Older Sperm = Risky Reproduction

So you are madly in love with your Silver Fox? You can see a nice lifestyle ahead with a man who knows who he is and has the confidence and life experience to make things happen. He’s spent years building his career and now has the time to dedicate to your relationship. He’s even open to starting a family with you and talks about being a devoted father.

Man Holding Baby Shoe

All this sounds great. Older men often make excellent husbands and fathers. Partly this is due to a decrease in the career-orientation of many men as they enter their 40s. With less emphasis on work, older men turn their attention to their partner and kids.

This pattern fits perfectly with younger women who wish to have children in their 20s. They can focus on mothering without worrying about their career needs, then head back to school or out to the workforce in their late 30s once their kids are teenagers. Younger mothers can benefit from the social advantages of being with an older man.

While this sounds ideal, younger women may want to reconsider. Research shows that older men are at a biological disadvantage when it comes to fatherhood. Older sperm contains more genetic mutations than younger sperm, and may contribute to greater health issues in offspring, such as autism and mental disorders.

ZAP baby Shoe

This should be no surprise as the same tendency has been noted in older women who delay motherhood and then must rely on the fertilization of older eggs when having children. And of course, the rise in potential health issues of offspring is well known when both parents are more mature.

While the statistical significance of older sperm in producing offspring with health issues is not yet known, it is important to recognize the potential danger of having children with a Silver Fox. If your man is 45 or older, you may wish to reconsider his baby-daddy status. If your man is in his 50s or beyond you might consider having children with the help of a sperm donor. Older men often are wise enough to know that biological fatherhood is so much less important than social fatherhood, and that raising children well is not related to genetic connection.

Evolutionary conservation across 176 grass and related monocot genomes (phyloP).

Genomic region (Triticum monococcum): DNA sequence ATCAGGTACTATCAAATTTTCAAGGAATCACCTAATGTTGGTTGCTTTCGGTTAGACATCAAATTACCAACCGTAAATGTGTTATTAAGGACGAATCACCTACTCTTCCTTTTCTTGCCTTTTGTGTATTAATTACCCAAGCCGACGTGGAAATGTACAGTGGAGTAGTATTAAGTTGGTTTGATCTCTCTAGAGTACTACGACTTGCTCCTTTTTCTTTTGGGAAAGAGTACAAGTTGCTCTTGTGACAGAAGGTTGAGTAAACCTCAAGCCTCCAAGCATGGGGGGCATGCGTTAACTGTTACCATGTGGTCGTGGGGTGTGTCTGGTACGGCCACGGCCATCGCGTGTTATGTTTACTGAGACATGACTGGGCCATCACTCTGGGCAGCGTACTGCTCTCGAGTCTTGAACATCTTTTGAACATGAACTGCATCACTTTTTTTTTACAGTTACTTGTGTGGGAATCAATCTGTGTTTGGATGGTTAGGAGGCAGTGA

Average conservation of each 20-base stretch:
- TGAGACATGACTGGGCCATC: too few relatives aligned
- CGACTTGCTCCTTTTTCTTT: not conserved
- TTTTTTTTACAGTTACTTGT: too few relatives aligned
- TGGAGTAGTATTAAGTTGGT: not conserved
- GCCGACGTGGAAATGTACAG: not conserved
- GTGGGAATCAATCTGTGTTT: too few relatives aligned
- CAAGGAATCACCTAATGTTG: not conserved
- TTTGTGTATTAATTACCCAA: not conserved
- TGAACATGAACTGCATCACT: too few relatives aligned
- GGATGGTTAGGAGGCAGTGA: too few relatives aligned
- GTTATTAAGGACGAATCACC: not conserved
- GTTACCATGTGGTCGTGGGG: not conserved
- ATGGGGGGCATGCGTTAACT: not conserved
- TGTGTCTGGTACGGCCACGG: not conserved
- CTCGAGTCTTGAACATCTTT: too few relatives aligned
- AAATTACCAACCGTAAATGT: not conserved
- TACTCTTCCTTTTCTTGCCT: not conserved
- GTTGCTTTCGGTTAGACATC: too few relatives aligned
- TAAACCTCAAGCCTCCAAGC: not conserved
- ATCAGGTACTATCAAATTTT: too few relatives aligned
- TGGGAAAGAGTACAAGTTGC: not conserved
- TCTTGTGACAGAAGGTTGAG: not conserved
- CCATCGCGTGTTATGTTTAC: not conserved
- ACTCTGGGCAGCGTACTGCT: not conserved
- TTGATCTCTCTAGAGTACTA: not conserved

Romantics will argue that the most important thing about having children is the love that is felt between the parents. Yes of course, this is important. Love that grows out of commitment, passion and intimacy is a solid resource for a child-raising together – even when that child may have challenging health issues. Acknowledging the role of aging sperm in baby-making does not mean that this should be avoided at all costs. Rather, its just one of many factors to consider when choosing when and with whom to have a family.


Beautiful Toddler




Link: http://www.9news.com/story/life/moms/2015/07/14/men-sperm-health/30135801/

On Mating in Captivity – Help for those in a sexless relationship

It can happen to any of us – and perhaps it will happen to all of us. You love your partner. And you know they love you. You created a good life together.  They make you laugh. They get you thinking about things differently. They keep you on track.

So why did your sex life disappear? Esther Perel, a family and couple’s therapist in New York city knows why. In her book, Mating in Captivity: Reconciling the Erotic + the Domestic Perel explains how familiarity breeds a lack of desire in relationships that were once filled with passion.  The unfortunate truth is that this is almost inevitable, as the heckic-ness of daily life keeps us so busy and disconnected from our partners, that familiarity soon grows into disengagement. And once disengaged from our partners, the journey back to connection can feel daunting.

The good news is that conscious awareness of the challenges of maintaining passion in long term relationships is an important first step in keeping passion alive, or restoring passion to your existing relationship. Perel suggests a wide variety of ‘usual’ activities, like masturbation and role play, to re-awaken passion. These techniques create a lack of predictability during sex that counteracts the disinterest brought about by familiarity.

Perel is unique in her potentially troubling claim that good sex is about the interplay of power between partners, and that erotic vitality requires us to move beyond our notions of what is fair and equal in a relationship to embrace our most erotic imaginings.  For many feminists, using  power relations to excite sexuality  is problematic, and potentially misogynistic. However, this misses the insights in Perel’s work that recognize that relationships always are shaped by power dynamics. Power is enacted through the body as part of the social process – and there is no escaping this.  Consciously utilizing the subtle and not so subtle effects of power in our sexual relationships works to keep passion alive, in the bedroom and beyond.  Power, when used with loving awareness is the foundation for playful sexuality.

So, if you are looking to put passion and play back into the bedroom and beyond, give this a read.

On Being Alone Together: Why We Expect More from Technology and Less From Each Other (2011)

It’s Friday evening. You had a hectic week. The kids are out, and your partner just poured you a big glass of red wine. Ah, its time to relax and forget about your annoying boss and the year-end budget. You collapse on the couch, kick off your shoes, close your eyes and . . . are jolted alert by the beeping of your cell phone.

Sound familiar?